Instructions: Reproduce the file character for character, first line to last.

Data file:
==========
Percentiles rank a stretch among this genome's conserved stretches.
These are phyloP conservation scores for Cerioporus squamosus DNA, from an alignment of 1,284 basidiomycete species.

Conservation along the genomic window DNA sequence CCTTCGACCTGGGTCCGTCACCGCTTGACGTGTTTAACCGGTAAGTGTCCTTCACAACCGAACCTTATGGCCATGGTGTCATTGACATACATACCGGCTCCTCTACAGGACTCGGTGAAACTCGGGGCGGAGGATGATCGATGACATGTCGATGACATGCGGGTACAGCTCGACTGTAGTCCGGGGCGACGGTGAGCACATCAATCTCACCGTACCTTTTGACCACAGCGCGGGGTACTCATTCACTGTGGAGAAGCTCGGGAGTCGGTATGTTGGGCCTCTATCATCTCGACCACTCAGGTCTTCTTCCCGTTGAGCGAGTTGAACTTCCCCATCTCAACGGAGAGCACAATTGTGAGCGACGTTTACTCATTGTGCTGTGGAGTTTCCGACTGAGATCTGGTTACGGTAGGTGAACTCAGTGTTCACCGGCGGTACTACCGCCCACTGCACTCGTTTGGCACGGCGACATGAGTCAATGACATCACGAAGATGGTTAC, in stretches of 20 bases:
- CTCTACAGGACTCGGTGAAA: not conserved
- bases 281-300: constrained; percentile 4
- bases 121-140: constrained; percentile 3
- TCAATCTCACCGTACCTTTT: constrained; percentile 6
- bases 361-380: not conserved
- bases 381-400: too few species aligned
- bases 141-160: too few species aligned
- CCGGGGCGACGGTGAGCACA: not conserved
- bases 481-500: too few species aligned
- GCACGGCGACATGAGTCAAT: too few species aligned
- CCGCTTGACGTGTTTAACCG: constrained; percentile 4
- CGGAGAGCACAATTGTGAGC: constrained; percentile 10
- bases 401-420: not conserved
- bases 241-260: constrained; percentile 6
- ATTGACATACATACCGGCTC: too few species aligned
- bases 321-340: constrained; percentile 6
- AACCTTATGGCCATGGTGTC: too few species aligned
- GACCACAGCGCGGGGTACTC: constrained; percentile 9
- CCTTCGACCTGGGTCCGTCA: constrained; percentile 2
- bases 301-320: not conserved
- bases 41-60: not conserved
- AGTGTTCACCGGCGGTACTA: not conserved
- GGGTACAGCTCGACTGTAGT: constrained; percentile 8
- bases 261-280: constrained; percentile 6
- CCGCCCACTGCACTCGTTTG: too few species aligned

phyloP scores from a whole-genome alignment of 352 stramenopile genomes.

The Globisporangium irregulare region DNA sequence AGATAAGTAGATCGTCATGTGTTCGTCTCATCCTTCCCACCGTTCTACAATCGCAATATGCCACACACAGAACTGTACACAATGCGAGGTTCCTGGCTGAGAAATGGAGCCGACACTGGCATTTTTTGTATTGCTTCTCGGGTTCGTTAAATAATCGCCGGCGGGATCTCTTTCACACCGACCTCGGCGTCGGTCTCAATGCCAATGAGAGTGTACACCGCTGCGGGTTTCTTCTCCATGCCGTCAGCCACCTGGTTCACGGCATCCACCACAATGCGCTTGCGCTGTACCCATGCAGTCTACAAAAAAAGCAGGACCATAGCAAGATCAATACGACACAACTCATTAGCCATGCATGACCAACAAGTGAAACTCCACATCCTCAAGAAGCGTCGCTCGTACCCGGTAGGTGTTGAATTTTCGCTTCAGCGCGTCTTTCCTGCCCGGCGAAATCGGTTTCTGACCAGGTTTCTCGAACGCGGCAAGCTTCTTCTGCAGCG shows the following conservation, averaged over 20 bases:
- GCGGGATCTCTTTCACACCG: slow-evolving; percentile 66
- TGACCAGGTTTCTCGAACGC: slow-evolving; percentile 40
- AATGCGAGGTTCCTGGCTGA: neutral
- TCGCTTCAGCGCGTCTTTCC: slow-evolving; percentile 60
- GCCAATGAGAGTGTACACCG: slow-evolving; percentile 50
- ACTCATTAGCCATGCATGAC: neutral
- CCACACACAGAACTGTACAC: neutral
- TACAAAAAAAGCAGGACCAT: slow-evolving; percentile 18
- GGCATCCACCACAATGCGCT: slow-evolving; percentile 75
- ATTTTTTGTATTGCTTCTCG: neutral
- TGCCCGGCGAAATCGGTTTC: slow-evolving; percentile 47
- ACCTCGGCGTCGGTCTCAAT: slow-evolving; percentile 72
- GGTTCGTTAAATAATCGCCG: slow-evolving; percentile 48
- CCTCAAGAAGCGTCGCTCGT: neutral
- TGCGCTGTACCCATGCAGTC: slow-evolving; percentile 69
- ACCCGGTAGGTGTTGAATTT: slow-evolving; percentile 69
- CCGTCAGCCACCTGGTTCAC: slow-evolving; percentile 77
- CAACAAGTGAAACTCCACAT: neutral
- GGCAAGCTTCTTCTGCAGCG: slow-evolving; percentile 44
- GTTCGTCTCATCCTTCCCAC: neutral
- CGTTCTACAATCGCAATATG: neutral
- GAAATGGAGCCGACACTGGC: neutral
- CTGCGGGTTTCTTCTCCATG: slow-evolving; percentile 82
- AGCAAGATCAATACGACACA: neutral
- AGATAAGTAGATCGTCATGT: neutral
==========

Percentiles rank a stretch among this genome's conserved stretches.
These are phyloP conservation scores for Cerioporus squamosus DNA, from an alignment of 1,284 basidiomycete species.

Conservation along the genomic window DNA sequence CCTTCGACCTGGGTCCGTCACCGCTTGACGTGTTTAACCGGTAAGTGTCCTTCACAACCGAACCTTATGGCCATGGTGTCATTGACATACATACCGGCTCCTCTACAGGACTCGGTGAAACTCGGGGCGGAGGATGATCGATGACATGTCGATGACATGCGGGTACAGCTCGACTGTAGTCCGGGGCGACGGTGAGCACATCAATCTCACCGTACCTTTTGACCACAGCGCGGGGTACTCATTCACTGTGGAGAAGCTCGGGAGTCGGTATGTTGGGCCTCTATCATCTCGACCACTCAGGTCTTCTTCCCGTTGAGCGAGTTGAACTTCCCCATCTCAACGGAGAGCACAATTGTGAGCGACGTTTACTCATTGTGCTGTGGAGTTTCCGACTGAGATCTGGTTACGGTAGGTGAACTCAGTGTTCACCGGCGGTACTACCGCCCACTGCACTCGTTTGGCACGGCGACATGAGTCAATGACATCACGAAGATGGTTAC, in stretches of 20 bases:
- CTCTACAGGACTCGGTGAAA: not conserved
- bases 281-300: constrained; percentile 4
- bases 121-140: constrained; percentile 3
- TCAATCTCACCGTACCTTTT: constrained; percentile 6
- bases 361-380: not conserved
- bases 381-400: too few species aligned
- bases 141-160: too few species aligned
- CCGGGGCGACGGTGAGCACA: not conserved
- bases 481-500: too few species aligned
- GCACGGCGACATGAGTCAAT: too few species aligned
- CCGCTTGACGTGTTTAACCG: constrained; percentile 4
- CGGAGAGCACAATTGTGAGC: constrained; percentile 10
- bases 401-420: not conserved
- bases 241-260: constrained; percentile 6
- ATTGACATACATACCGGCTC: too few species aligned
- bases 321-340: constrained; percentile 6
- AACCTTATGGCCATGGTGTC: too few species aligned
- GACCACAGCGCGGGGTACTC: constrained; percentile 9
- CCTTCGACCTGGGTCCGTCA: constrained; percentile 2
- bases 301-320: not conserved
- bases 41-60: not conserved
- AGTGTTCACCGGCGGTACTA: not conserved
- GGGTACAGCTCGACTGTAGT: constrained; percentile 8
- bases 261-280: constrained; percentile 6
- CCGCCCACTGCACTCGTTTG: too few species aligned

phyloP scores from a whole-genome alignment of 352 stramenopile genomes.

The Globisporangium irregulare region DNA sequence AGATAAGTAGATCGTCATGTGTTCGTCTCATCCTTCCCACCGTTCTACAATCGCAATATGCCACACACAGAACTGTACACAATGCGAGGTTCCTGGCTGAGAAATGGAGCCGACACTGGCATTTTTTGTATTGCTTCTCGGGTTCGTTAAATAATCGCCGGCGGGATCTCTTTCACACCGACCTCGGCGTCGGTCTCAATGCCAATGAGAGTGTACACCGCTGCGGGTTTCTTCTCCATGCCGTCAGCCACCTGGTTCACGGCATCCACCACAATGCGCTTGCGCTGTACCCATGCAGTCTACAAAAAAAGCAGGACCATAGCAAGATCAATACGACACAACTCATTAGCCATGCATGACCAACAAGTGAAACTCCACATCCTCAAGAAGCGTCGCTCGTACCCGGTAGGTGTTGAATTTTCGCTTCAGCGCGTCTTTCCTGCCCGGCGAAATCGGTTTCTGACCAGGTTTCTCGAACGCGGCAAGCTTCTTCTGCAGCG shows the following conservation, averaged over 20 bases:
- GCGGGATCTCTTTCACACCG: slow-evolving; percentile 66
- TGACCAGGTTTCTCGAACGC: slow-evolving; percentile 40
- AATGCGAGGTTCCTGGCTGA: neutral
- TCGCTTCAGCGCGTCTTTCC: slow-evolving; percentile 60
- GCCAATGAGAGTGTACACCG: slow-evolving; percentile 50
- ACTCATTAGCCATGCATGAC: neutral
- CCACACACAGAACTGTACAC: neutral
- TACAAAAAAAGCAGGACCAT: slow-evolving; percentile 18
- GGCATCCACCACAATGCGCT: slow-evolving; percentile 75
- ATTTTTTGTATTGCTTCTCG: neutral
- TGCCCGGCGAAATCGGTTTC: slow-evolving; percentile 47
- ACCTCGGCGTCGGTCTCAAT: slow-evolving; percentile 72
- GGTTCGTTAAATAATCGCCG: slow-evolving; percentile 48
- CCTCAAGAAGCGTCGCTCGT: neutral
- TGCGCTGTACCCATGCAGTC: slow-evolving; percentile 69
- ACCCGGTAGGTGTTGAATTT: slow-evolving; percentile 69
- CCGTCAGCCACCTGGTTCAC: slow-evolving; percentile 77
- CAACAAGTGAAACTCCACAT: neutral
- GGCAAGCTTCTTCTGCAGCG: slow-evolving; percentile 44
- GTTCGTCTCATCCTTCCCAC: neutral
- CGTTCTACAATCGCAATATG: neutral
- GAAATGGAGCCGACACTGGC: neutral
- CTGCGGGTTTCTTCTCCATG: slow-evolving; percentile 82
- AGCAAGATCAATACGACACA: neutral
- AGATAAGTAGATCGTCATGT: neutral